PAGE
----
Linda did not say the employee is responsible for others' attitudes; she said create the situation within you that contributes to a positive environment. In other words, take responsibility for yourself and it may have an effect on others or not. Either way, if the employee is taking a positive approach and a take-charge attitude, what others do is their responsibility. But the employee is taking responsibility for her behavior.

Asking the person what her goals are – in other words, "Do you want to be in this workplace at this time in this role?" – is legitimate. Personal goals as they pertain to work, not personal goals as they pertain to your life when you are not at work, are indeed the manager's right to ask. Sometimes when people are prompted to think about whether the unhappiness can be fixed in situ or they need to move on elsewhere is a way to get them to take responsibility.

Maybe there are problems in the workplace but there is too little information to discern this. Sorry, I have to say that from what info was in Linda's story I just can't see some of what Susan is mentioning. It would be educational for all of us if Linda is willing to respond to some of the comments - clarity is a wonderful thing!
- Karin Wills, Human Resources Manager, MDS Nordion

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Thoughts that Make You Go Hmmm...
on Imagery

"He who does not know where he is heading will take the longest time to get there."
- Chinese Proverb

"No one has yet computed how many imaginary triumphs are silently celebrated by people each year to keep up their courage."
- Athenaeus (Circa 200 A.D.), Greek grammarian

"See yourself and what you see you will become."
- Aristotle

"You merely picture in your mind having already accomplished or attained your goal, whatever it may be. Hold it firmly in your thoughts, picture it as already being yours, and amazing things will happen."
- Og Mandino, The Choice

"If you can dream it, you can do it."
- Walt Disney

"Studies on the brain affirm...Imagining something in vivid detail can fire the same brain cells actually involved in doing that activity. The new brain circuitry appears to go through its paces, strengthening connections, even when we merely repeat the sequence in our minds. So to alleviate the fears associated with trying out riskier ways of leading, we should first visualize some likely scenarios. Doing so will make us feel less awkward when we actually put the new skills into practice."
- Daniel Goleman, Richard Boyatzis, and Annie McKee, Primal Leadership: The Hidden Driver of Great Performance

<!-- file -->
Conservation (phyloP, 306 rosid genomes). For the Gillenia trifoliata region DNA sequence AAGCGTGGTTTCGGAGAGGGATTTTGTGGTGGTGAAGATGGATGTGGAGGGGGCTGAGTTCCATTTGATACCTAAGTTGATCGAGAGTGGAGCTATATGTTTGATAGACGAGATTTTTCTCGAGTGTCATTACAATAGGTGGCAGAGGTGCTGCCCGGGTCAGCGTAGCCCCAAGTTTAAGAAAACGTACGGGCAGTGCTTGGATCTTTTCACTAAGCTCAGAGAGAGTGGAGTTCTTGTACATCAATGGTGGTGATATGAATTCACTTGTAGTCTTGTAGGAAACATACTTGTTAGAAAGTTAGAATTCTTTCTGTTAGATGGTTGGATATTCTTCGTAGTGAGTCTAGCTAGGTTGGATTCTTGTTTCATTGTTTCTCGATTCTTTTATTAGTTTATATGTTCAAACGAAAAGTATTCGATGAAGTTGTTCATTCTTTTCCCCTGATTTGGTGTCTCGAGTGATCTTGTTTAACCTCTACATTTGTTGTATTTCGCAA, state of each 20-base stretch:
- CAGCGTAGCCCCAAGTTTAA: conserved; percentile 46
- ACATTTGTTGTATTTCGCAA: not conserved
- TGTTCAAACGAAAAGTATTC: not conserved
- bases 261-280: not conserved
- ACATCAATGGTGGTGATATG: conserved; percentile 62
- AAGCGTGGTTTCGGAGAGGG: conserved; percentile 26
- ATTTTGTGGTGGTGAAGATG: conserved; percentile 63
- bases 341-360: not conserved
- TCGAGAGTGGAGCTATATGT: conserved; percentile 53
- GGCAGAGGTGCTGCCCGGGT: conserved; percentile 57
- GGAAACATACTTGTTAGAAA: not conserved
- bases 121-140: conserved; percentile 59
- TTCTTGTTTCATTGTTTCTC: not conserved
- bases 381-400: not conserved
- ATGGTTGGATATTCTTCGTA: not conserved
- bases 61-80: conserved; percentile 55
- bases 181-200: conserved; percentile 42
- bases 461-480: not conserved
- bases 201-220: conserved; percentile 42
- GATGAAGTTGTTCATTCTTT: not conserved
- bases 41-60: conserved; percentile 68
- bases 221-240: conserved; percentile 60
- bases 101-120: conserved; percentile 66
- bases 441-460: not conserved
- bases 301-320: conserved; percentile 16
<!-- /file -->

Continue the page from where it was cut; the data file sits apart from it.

"When I examine myself and my methods of thought, I come to the conclusion that the gift of fantasy has meant more to me than my talent for absorbing positive knowledge."
- Albert Einstein

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Improvement Points Subscribers' Top Picks for December

Of the eleven short quotes with links to full articles that were e-mailed out as complimentary Improvement Points last month, the most popular with subscribers were:

"An optimist believes no one ever ruined their eye sight by looking at the bright side of life. Research on Emotional Intelligence, Attribution Theory (see Martin Seligman's book outstanding book, Learned Optimism), and related fields show that optimists not only go further in life, they also have a much better time on the trip. Optimists are generally healthier, happier, and leaders in their fields."
- from Choosing Our Reality

"Effective leaders use a lot of ways to build an atmosphere of accomplishment and pride through recognition and appreciation. But the leaders should not be the central figures in control of the goodies. They should encourage recognition and appreciation up, down, and across the organization and within and among teams."
- from Exception is a Poor Rule

"Assuming we care (if not, we're in the wrong place), the leadership challenge - even obligation - is to help others care. In today's environment this is one of the toughest aspects of leadership."
- from Decentralized Organization Structures Empower and Energize

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Practical Leadership Strategies for Peak Performance:
How to Transform Yourself from a Good Manager to a Great Leader
...and have a life too!

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I would love to hear from you on any of the discussions raised in this issue of the Leader Letter...or any other matters concerning my work. Of course, I especially welcome conversations exploring how I might help you or your team/organization with a keynote presentation, management team retreat, or workshop.

Send me an e-mail at or call me directly at (519) 748-5968.

I hope to connect with you again next month!



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Copyright 2003, Jim Clemmer, The CLEMMER Group